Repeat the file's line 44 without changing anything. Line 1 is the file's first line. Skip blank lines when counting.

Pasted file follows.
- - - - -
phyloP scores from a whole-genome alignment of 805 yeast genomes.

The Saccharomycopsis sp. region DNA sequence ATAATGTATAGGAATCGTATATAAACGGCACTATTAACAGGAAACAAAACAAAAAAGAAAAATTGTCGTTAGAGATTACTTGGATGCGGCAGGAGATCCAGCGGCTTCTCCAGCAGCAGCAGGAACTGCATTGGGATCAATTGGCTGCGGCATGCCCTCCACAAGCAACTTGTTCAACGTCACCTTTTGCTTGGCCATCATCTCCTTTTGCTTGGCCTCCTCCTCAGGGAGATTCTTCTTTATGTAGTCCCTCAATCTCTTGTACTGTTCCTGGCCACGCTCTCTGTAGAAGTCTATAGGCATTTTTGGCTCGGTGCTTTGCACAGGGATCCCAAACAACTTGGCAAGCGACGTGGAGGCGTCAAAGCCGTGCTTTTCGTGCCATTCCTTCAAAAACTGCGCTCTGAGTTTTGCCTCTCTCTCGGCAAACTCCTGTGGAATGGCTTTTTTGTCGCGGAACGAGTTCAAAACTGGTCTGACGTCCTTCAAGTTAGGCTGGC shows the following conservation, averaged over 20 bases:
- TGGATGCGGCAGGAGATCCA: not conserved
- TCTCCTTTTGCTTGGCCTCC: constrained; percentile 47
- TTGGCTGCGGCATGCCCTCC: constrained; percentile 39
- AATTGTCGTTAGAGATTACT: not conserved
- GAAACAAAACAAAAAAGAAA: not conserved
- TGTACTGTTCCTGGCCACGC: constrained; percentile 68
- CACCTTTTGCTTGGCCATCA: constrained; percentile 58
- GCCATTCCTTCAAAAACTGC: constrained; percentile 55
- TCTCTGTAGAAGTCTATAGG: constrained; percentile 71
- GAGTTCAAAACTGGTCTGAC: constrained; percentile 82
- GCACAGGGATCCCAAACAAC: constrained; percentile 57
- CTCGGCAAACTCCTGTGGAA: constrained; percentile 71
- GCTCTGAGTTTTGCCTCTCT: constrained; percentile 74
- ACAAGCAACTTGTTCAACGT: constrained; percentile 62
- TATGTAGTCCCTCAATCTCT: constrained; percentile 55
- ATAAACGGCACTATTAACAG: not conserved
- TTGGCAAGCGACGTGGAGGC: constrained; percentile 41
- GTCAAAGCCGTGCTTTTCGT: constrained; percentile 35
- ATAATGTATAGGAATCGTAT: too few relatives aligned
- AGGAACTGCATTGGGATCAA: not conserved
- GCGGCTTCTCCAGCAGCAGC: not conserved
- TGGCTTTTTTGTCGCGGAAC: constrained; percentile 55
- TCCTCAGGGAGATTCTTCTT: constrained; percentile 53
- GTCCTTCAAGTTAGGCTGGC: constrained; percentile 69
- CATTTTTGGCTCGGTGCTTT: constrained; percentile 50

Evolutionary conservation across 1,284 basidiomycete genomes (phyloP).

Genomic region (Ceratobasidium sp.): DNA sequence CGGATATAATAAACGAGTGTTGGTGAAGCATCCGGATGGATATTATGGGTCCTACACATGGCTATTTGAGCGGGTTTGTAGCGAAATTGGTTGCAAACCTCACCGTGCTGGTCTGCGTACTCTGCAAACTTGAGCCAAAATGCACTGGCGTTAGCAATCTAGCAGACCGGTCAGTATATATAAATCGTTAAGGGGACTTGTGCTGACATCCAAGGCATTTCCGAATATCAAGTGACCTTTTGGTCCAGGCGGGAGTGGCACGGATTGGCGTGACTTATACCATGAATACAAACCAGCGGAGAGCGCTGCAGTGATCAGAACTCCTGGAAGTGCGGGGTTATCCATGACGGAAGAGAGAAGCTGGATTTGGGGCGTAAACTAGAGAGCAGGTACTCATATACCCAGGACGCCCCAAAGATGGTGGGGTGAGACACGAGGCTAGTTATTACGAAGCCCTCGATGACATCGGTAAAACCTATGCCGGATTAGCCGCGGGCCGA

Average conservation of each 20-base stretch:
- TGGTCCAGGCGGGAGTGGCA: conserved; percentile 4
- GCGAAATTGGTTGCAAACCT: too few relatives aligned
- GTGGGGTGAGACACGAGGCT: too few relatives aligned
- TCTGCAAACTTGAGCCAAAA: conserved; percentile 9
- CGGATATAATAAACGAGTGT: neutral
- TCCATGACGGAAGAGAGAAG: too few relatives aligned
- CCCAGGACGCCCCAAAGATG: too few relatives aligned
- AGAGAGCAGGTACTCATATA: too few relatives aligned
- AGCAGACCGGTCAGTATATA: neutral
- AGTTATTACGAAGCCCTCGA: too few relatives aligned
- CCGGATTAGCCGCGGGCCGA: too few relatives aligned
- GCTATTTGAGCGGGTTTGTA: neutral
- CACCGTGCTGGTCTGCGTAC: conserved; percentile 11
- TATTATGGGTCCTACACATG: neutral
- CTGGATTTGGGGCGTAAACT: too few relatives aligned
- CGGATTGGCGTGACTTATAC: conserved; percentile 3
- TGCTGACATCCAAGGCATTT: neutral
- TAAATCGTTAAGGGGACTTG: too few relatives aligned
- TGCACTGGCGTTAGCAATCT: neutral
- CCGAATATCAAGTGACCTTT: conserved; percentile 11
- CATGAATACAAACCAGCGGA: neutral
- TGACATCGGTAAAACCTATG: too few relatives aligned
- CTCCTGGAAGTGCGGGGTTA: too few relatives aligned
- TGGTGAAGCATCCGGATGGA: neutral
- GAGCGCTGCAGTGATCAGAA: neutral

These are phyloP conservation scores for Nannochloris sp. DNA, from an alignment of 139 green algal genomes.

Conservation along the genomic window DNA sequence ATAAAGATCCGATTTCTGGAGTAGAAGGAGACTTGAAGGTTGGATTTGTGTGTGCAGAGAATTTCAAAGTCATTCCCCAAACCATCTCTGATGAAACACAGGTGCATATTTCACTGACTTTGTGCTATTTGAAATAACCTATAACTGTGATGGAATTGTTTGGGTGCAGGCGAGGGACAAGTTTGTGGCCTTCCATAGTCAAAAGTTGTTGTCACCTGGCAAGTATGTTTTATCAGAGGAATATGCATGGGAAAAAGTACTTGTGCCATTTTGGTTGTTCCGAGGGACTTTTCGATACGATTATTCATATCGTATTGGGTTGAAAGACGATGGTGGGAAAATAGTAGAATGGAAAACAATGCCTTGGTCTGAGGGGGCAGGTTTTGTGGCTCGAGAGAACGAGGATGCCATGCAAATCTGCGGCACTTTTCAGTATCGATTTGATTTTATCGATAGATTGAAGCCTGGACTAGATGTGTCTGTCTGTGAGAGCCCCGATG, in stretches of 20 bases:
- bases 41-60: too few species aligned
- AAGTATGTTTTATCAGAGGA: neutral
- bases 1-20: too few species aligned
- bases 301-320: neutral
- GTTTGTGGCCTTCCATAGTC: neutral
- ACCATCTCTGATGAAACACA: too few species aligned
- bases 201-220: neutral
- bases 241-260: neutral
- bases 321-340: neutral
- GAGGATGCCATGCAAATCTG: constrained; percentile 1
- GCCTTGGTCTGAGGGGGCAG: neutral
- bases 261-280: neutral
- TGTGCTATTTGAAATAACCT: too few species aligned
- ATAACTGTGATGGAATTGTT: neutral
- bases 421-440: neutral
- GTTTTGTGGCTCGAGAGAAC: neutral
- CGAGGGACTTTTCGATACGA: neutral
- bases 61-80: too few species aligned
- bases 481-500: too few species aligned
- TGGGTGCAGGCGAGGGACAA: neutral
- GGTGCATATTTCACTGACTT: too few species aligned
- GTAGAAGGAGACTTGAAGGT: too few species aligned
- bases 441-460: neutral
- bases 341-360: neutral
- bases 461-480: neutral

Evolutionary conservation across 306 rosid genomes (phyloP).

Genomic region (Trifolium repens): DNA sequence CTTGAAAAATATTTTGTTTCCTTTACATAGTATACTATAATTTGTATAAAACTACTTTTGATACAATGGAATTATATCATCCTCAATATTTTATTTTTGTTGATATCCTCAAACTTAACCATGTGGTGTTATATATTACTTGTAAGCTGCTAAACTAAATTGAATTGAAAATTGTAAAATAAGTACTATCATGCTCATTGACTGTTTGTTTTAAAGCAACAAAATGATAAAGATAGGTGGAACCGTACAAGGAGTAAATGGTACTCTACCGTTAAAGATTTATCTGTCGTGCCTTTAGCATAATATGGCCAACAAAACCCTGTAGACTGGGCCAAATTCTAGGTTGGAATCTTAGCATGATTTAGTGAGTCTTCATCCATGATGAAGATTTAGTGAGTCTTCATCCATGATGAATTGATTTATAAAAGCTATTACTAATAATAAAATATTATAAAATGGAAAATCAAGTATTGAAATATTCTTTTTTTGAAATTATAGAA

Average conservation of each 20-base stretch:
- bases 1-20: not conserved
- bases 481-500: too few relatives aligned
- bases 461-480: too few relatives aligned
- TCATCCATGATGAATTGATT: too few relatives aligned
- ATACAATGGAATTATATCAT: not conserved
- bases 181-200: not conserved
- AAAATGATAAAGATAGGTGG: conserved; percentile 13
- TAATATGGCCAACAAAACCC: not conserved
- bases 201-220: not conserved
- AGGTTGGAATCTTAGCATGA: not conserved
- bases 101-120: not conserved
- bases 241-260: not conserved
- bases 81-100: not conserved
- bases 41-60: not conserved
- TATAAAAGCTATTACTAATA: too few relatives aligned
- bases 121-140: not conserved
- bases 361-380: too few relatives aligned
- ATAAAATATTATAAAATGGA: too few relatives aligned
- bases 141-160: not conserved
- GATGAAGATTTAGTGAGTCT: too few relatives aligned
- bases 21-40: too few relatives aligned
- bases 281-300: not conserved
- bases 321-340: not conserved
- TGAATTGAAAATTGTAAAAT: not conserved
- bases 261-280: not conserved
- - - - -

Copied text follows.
- TATTATGGGTCCTACACATG: neutral